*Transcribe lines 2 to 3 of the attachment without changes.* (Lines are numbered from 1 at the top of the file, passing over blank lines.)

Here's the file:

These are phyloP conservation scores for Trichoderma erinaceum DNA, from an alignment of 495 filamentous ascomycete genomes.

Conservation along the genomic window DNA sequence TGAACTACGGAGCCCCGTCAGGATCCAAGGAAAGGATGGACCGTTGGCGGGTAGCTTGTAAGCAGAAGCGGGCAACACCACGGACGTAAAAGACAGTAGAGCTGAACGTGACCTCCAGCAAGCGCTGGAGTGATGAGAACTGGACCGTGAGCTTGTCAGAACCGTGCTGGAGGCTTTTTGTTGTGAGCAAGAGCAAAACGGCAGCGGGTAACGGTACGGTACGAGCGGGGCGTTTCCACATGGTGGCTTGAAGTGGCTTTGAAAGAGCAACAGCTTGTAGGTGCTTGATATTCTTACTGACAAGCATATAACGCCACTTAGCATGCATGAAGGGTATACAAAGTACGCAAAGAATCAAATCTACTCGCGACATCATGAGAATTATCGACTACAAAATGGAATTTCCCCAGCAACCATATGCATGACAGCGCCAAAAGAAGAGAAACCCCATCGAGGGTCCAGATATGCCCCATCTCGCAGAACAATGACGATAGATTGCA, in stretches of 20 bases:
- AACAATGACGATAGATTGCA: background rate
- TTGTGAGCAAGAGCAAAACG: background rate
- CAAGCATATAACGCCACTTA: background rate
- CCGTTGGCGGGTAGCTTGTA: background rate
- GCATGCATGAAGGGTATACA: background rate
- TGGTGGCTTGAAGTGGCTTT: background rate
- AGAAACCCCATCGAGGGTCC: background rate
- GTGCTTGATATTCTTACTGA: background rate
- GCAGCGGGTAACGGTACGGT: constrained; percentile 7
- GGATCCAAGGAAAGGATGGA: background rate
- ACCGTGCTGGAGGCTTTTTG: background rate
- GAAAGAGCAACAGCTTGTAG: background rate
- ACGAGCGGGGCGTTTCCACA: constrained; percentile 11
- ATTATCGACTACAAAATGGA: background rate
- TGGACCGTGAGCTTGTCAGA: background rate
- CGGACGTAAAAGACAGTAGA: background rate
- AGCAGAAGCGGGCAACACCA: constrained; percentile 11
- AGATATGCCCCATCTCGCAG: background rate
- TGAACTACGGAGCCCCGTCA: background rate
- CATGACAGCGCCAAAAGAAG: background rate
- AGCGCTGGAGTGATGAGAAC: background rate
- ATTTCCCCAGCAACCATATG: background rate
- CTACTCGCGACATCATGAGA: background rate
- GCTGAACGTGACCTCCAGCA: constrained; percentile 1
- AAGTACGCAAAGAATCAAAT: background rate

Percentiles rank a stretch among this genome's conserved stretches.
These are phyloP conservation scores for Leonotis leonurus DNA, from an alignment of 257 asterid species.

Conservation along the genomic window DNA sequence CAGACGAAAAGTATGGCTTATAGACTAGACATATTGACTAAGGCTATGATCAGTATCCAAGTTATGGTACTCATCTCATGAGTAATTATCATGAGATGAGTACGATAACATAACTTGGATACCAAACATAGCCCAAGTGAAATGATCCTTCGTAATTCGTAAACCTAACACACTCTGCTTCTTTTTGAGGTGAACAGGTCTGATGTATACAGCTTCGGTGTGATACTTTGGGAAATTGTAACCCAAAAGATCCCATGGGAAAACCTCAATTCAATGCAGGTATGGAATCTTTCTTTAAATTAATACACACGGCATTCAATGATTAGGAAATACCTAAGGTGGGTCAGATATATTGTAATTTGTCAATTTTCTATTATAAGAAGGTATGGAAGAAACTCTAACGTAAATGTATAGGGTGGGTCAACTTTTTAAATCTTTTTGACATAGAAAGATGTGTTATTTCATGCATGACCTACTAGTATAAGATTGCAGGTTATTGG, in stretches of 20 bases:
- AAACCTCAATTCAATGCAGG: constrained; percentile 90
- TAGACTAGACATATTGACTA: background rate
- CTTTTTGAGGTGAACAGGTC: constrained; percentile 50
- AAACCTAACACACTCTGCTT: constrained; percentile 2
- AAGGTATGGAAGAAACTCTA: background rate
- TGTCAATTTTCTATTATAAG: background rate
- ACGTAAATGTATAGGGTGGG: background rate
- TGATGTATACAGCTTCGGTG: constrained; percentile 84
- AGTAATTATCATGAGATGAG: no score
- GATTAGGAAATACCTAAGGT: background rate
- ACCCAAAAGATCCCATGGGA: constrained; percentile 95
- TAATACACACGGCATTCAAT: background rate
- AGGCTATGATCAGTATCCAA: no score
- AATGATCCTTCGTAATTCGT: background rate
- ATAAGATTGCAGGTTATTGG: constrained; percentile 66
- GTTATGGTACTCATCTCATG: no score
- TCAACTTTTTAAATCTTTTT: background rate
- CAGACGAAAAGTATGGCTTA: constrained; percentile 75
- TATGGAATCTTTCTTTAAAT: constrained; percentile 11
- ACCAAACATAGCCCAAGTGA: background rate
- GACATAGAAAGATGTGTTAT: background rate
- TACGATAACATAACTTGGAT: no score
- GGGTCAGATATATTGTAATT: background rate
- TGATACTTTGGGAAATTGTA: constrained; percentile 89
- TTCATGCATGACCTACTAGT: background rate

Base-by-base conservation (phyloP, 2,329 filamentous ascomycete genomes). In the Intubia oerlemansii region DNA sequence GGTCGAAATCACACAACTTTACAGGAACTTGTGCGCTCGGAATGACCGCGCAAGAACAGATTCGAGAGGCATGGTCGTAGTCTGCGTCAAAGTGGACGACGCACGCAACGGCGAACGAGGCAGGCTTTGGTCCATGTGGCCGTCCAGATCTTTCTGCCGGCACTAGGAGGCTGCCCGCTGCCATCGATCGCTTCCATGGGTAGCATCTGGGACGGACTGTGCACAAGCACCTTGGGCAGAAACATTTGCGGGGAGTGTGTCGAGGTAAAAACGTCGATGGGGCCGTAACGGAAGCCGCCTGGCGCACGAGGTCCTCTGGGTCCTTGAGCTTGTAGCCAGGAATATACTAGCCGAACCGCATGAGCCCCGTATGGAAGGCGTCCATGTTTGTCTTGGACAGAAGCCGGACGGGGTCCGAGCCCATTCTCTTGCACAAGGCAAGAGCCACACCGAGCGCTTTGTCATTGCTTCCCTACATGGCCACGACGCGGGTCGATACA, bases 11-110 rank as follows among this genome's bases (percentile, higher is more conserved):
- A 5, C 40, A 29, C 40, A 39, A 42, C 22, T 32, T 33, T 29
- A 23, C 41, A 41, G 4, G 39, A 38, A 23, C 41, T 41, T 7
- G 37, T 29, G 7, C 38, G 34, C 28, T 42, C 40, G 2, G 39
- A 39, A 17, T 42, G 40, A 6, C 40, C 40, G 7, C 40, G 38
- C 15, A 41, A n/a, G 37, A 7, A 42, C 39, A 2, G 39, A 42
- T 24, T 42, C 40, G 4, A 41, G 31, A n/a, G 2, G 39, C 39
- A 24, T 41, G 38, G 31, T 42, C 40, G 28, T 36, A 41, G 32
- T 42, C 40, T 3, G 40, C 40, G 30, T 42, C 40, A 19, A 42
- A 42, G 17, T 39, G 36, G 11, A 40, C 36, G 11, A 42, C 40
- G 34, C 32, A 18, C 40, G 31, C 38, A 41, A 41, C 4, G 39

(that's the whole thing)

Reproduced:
Conservation along the genomic window DNA sequence TGAACTACGGAGCCCCGTCAGGATCCAAGGAAAGGATGGACCGTTGGCGGGTAGCTTGTAAGCAGAAGCGGGCAACACCACGGACGTAAAAGACAGTAGAGCTGAACGTGACCTCCAGCAAGCGCTGGAGTGATGAGAACTGGACCGTGAGCTTGTCAGAACCGTGCTGGAGGCTTTTTGTTGTGAGCAAGAGCAAAACGGCAGCGGGTAACGGTACGGTACGAGCGGGGCGTTTCCACATGGTGGCTTGAAGTGGCTTTGAAAGAGCAACAGCTTGTAGGTGCTTGATATTCTTACTGACAAGCATATAACGCCACTTAGCATGCATGAAGGGTATACAAAGTACGCAAAGAATCAAATCTACTCGCGACATCATGAGAATTATCGACTACAAAATGGAATTTCCCCAGCAACCATATGCATGACAGCGCCAAAAGAAGAGAAACCCCATCGAGGGTCCAGATATGCCCCATCTCGCAGAACAATGACGATAGATTGCA, in stretches of 20 bases:
- AACAATGACGATAGATTGCA: background rate